New Ph.D. Lora Weiss is tracking cancer’s growth

Weiss, who just finished her doctoral research, is using math to figure out what makes cancer more or less malignant.
Friday, June 26, 2020
Lucas Joel
UCI Physical Sciences Communications

Lora Weiss spent her years at UC Irvine measuring the feedbacks that govern cancer growth.

Picture Credit:
Travis Bailey

There are two reasons Lora Weiss came to UCI to get a Ph.D. The first is that, until Weiss moved to California in 2014, she’d never lived anywhere but the Midwest, and “I wanted to try something new,” she said.

The second reason is that our Department of Mathematics, which is where she just earned her doctorate, lets new grad students take a couple of years before they need to decide what they want to research. “I wasn’t like a five-year-old being like ‘I wanna be a Ph.D.!’” Weiss said, and so those extra few years at UCI sounded good to her.

Weiss didn’t know what she wanted to study when she got to UCI, but when she went to a seminar where her soon-to-be advisor, Professor Natalia Komarova, gave a talk about mathematical biology, she said “‘That’s it! That’s what I want to do.’”

Weiss likes science that has “immediate, physical relevance” to society, she explained, which is why she went on to use mathematical modeling to measure feedbacks that control cancer cell division and growth. “Some feedbacks are less likely to be more malignant and more dangerous than others,” she said. “That’s the most interesting result that we found,” she said.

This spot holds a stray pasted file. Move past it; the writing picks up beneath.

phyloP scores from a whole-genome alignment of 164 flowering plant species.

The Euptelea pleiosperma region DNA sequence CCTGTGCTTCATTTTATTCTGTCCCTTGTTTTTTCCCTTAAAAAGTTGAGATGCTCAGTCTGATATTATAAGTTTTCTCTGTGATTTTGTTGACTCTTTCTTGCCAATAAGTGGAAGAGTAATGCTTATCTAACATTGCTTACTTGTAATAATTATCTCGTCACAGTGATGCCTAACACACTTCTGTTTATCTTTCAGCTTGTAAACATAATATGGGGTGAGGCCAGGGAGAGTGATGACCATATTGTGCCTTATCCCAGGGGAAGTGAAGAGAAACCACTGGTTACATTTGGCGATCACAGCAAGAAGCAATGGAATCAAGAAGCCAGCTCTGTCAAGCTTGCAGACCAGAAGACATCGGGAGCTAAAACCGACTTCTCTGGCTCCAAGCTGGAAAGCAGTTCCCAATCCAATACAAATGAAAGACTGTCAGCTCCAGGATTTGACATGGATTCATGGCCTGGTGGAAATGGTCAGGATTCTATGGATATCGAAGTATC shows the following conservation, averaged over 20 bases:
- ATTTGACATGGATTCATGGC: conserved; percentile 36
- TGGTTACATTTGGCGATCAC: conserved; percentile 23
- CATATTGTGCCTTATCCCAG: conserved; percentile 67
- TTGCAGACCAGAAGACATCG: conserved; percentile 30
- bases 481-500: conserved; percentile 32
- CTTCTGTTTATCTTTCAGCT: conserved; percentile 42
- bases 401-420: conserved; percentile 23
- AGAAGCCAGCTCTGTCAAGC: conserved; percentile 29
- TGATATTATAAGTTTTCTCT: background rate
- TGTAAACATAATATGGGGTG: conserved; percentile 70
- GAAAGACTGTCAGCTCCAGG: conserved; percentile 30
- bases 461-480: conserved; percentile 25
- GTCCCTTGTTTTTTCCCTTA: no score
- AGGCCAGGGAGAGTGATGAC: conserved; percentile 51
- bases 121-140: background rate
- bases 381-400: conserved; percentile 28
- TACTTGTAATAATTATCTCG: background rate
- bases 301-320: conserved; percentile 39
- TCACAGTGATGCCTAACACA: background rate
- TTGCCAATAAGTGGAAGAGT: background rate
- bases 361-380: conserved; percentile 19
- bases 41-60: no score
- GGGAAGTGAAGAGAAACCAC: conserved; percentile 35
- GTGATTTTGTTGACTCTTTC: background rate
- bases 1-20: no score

Weiss and her colleagues found, for instance, that the size of a cancer cell population in a given area in the body has a direct effect on how malignant the cancer is. It’s a real estate problem, Weiss explained, as the more space a cancer has to grow within, the faster it will grow, and vice versa.

Soon, Weiss will move across the country to start an assistant professorship at Grand Valley State University in Allendale, Michigan. She’s still finishing some teaching at UCI, though, and so she’ll be spending at least one of her nights in a hotel somewhere in the middle of the country on Zoom calls with her students.

At the same time, Weiss will be checking to see how her cancer findings might be manifesting themselves in living organisms. She’s teaming with Dr. Angela Fleischman — a hematologist and oncologist in the UCI School of Medicine who has data on cancer growth in mice and in humans — so she can see if what her models reveal holds true in reality. “The plan is to keep working on it,” Weiss said.